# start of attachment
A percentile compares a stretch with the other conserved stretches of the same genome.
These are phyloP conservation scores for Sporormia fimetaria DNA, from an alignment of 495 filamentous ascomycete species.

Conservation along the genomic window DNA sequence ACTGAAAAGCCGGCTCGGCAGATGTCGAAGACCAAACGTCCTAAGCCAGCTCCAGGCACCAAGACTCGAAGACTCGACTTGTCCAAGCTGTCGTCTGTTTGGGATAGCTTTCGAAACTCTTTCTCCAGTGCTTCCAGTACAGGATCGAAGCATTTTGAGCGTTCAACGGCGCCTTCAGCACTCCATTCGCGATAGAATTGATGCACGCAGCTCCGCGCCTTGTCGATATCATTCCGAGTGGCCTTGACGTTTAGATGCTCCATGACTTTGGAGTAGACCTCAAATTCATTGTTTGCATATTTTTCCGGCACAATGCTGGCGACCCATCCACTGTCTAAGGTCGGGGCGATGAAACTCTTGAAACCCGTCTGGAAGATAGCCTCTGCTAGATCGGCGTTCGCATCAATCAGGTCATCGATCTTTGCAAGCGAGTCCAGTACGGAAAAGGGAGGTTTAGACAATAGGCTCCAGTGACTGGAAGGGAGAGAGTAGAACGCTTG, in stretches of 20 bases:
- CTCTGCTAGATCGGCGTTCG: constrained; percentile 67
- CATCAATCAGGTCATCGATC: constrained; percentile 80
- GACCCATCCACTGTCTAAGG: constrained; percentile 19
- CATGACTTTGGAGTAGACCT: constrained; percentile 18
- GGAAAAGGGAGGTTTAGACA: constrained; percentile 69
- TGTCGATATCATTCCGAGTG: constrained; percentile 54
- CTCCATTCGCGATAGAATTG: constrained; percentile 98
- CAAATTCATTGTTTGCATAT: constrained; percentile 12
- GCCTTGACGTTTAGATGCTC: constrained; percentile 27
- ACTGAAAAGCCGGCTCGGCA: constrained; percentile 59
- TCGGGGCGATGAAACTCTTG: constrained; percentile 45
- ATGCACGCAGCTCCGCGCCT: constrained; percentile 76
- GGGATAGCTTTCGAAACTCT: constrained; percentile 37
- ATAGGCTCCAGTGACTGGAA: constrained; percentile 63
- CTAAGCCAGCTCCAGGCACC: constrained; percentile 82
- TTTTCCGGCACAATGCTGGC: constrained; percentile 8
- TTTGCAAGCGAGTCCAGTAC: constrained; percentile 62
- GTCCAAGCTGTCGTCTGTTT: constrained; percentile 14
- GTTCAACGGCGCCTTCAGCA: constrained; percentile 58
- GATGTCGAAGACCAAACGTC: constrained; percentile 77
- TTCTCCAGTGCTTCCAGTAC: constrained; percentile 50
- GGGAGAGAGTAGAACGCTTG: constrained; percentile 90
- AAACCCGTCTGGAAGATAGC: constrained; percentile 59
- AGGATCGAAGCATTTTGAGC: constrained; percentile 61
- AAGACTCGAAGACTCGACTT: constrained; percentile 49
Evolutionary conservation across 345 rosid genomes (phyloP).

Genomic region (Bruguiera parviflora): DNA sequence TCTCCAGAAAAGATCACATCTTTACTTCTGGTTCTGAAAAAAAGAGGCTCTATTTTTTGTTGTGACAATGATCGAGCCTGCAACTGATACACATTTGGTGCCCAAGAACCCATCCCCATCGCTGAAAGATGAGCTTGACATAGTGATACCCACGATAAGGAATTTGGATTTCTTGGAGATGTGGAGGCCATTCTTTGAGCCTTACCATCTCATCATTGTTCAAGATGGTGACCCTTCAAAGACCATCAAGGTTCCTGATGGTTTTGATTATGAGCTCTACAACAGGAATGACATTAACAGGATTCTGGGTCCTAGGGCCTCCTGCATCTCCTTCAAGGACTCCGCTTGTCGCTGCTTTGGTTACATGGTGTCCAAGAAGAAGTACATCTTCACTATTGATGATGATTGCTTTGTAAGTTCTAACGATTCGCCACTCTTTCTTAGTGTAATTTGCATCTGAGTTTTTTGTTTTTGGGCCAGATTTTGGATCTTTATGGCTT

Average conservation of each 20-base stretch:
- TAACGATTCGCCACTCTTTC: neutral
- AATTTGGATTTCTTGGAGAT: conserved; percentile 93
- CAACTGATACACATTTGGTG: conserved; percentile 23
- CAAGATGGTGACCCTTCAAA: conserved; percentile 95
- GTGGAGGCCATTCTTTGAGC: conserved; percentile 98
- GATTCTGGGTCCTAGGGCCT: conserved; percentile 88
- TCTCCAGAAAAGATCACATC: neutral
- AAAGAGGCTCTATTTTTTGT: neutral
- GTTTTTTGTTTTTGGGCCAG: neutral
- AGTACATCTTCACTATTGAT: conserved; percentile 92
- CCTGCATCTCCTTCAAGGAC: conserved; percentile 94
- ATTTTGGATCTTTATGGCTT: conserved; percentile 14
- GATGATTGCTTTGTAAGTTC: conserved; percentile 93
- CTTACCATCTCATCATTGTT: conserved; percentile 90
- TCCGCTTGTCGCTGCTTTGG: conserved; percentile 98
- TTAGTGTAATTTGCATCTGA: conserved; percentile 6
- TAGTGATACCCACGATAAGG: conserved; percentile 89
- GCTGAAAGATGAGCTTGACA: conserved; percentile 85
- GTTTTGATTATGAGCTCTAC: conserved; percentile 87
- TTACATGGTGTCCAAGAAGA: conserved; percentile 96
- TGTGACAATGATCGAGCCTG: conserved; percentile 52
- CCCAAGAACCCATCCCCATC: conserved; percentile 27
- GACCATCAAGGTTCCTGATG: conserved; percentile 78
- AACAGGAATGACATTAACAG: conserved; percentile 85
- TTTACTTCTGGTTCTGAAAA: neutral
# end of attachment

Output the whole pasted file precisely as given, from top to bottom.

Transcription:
A percentile compares a stretch with the other conserved stretches of the same genome.
These are phyloP conservation scores for Sporormia fimetaria DNA, from an alignment of 495 filamentous ascomycete species.

Conservation along the genomic window DNA sequence ACTGAAAAGCCGGCTCGGCAGATGTCGAAGACCAAACGTCCTAAGCCAGCTCCAGGCACCAAGACTCGAAGACTCGACTTGTCCAAGCTGTCGTCTGTTTGGGATAGCTTTCGAAACTCTTTCTCCAGTGCTTCCAGTACAGGATCGAAGCATTTTGAGCGTTCAACGGCGCCTTCAGCACTCCATTCGCGATAGAATTGATGCACGCAGCTCCGCGCCTTGTCGATATCATTCCGAGTGGCCTTGACGTTTAGATGCTCCATGACTTTGGAGTAGACCTCAAATTCATTGTTTGCATATTTTTCCGGCACAATGCTGGCGACCCATCCACTGTCTAAGGTCGGGGCGATGAAACTCTTGAAACCCGTCTGGAAGATAGCCTCTGCTAGATCGGCGTTCGCATCAATCAGGTCATCGATCTTTGCAAGCGAGTCCAGTACGGAAAAGGGAGGTTTAGACAATAGGCTCCAGTGACTGGAAGGGAGAGAGTAGAACGCTTG, in stretches of 20 bases:
- CTCTGCTAGATCGGCGTTCG: constrained; percentile 67
- CATCAATCAGGTCATCGATC: constrained; percentile 80
- GACCCATCCACTGTCTAAGG: constrained; percentile 19
- CATGACTTTGGAGTAGACCT: constrained; percentile 18
- GGAAAAGGGAGGTTTAGACA: constrained; percentile 69
- TGTCGATATCATTCCGAGTG: constrained; percentile 54
- CTCCATTCGCGATAGAATTG: constrained; percentile 98
- CAAATTCATTGTTTGCATAT: constrained; percentile 12
- GCCTTGACGTTTAGATGCTC: constrained; percentile 27
- ACTGAAAAGCCGGCTCGGCA: constrained; percentile 59
- TCGGGGCGATGAAACTCTTG: constrained; percentile 45
- ATGCACGCAGCTCCGCGCCT: constrained; percentile 76
- GGGATAGCTTTCGAAACTCT: constrained; percentile 37
- ATAGGCTCCAGTGACTGGAA: constrained; percentile 63
- CTAAGCCAGCTCCAGGCACC: constrained; percentile 82
- TTTTCCGGCACAATGCTGGC: constrained; percentile 8
- TTTGCAAGCGAGTCCAGTAC: constrained; percentile 62
- GTCCAAGCTGTCGTCTGTTT: constrained; percentile 14
- GTTCAACGGCGCCTTCAGCA: constrained; percentile 58
- GATGTCGAAGACCAAACGTC: constrained; percentile 77
- TTCTCCAGTGCTTCCAGTAC: constrained; percentile 50
- GGGAGAGAGTAGAACGCTTG: constrained; percentile 90
- AAACCCGTCTGGAAGATAGC: constrained; percentile 59
- AGGATCGAAGCATTTTGAGC: constrained; percentile 61
- AAGACTCGAAGACTCGACTT: constrained; percentile 49
Evolutionary conservation across 345 rosid genomes (phyloP).

Genomic region (Bruguiera parviflora): DNA sequence TCTCCAGAAAAGATCACATCTTTACTTCTGGTTCTGAAAAAAAGAGGCTCTATTTTTTGTTGTGACAATGATCGAGCCTGCAACTGATACACATTTGGTGCCCAAGAACCCATCCCCATCGCTGAAAGATGAGCTTGACATAGTGATACCCACGATAAGGAATTTGGATTTCTTGGAGATGTGGAGGCCATTCTTTGAGCCTTACCATCTCATCATTGTTCAAGATGGTGACCCTTCAAAGACCATCAAGGTTCCTGATGGTTTTGATTATGAGCTCTACAACAGGAATGACATTAACAGGATTCTGGGTCCTAGGGCCTCCTGCATCTCCTTCAAGGACTCCGCTTGTCGCTGCTTTGGTTACATGGTGTCCAAGAAGAAGTACATCTTCACTATTGATGATGATTGCTTTGTAAGTTCTAACGATTCGCCACTCTTTCTTAGTGTAATTTGCATCTGAGTTTTTTGTTTTTGGGCCAGATTTTGGATCTTTATGGCTT

Average conservation of each 20-base stretch:
- TAACGATTCGCCACTCTTTC: neutral
- AATTTGGATTTCTTGGAGAT: conserved; percentile 93
- CAACTGATACACATTTGGTG: conserved; percentile 23
- CAAGATGGTGACCCTTCAAA: conserved; percentile 95
- GTGGAGGCCATTCTTTGAGC: conserved; percentile 98
- GATTCTGGGTCCTAGGGCCT: conserved; percentile 88
- TCTCCAGAAAAGATCACATC: neutral
- AAAGAGGCTCTATTTTTTGT: neutral
- GTTTTTTGTTTTTGGGCCAG: neutral
- AGTACATCTTCACTATTGAT: conserved; percentile 92
- CCTGCATCTCCTTCAAGGAC: conserved; percentile 94
- ATTTTGGATCTTTATGGCTT: conserved; percentile 14
- GATGATTGCTTTGTAAGTTC: conserved; percentile 93
- CTTACCATCTCATCATTGTT: conserved; percentile 90
- TCCGCTTGTCGCTGCTTTGG: conserved; percentile 98
- TTAGTGTAATTTGCATCTGA: conserved; percentile 6
- TAGTGATACCCACGATAAGG: conserved; percentile 89
- GCTGAAAGATGAGCTTGACA: conserved; percentile 85
- GTTTTGATTATGAGCTCTAC: conserved; percentile 87
- TTACATGGTGTCCAAGAAGA: conserved; percentile 96
- TGTGACAATGATCGAGCCTG: conserved; percentile 52
- CCCAAGAACCCATCCCCATC: conserved; percentile 27
- GACCATCAAGGTTCCTGATG: conserved; percentile 78
- AACAGGAATGACATTAACAG: conserved; percentile 85
- TTTACTTCTGGTTCTGAAAA: neutral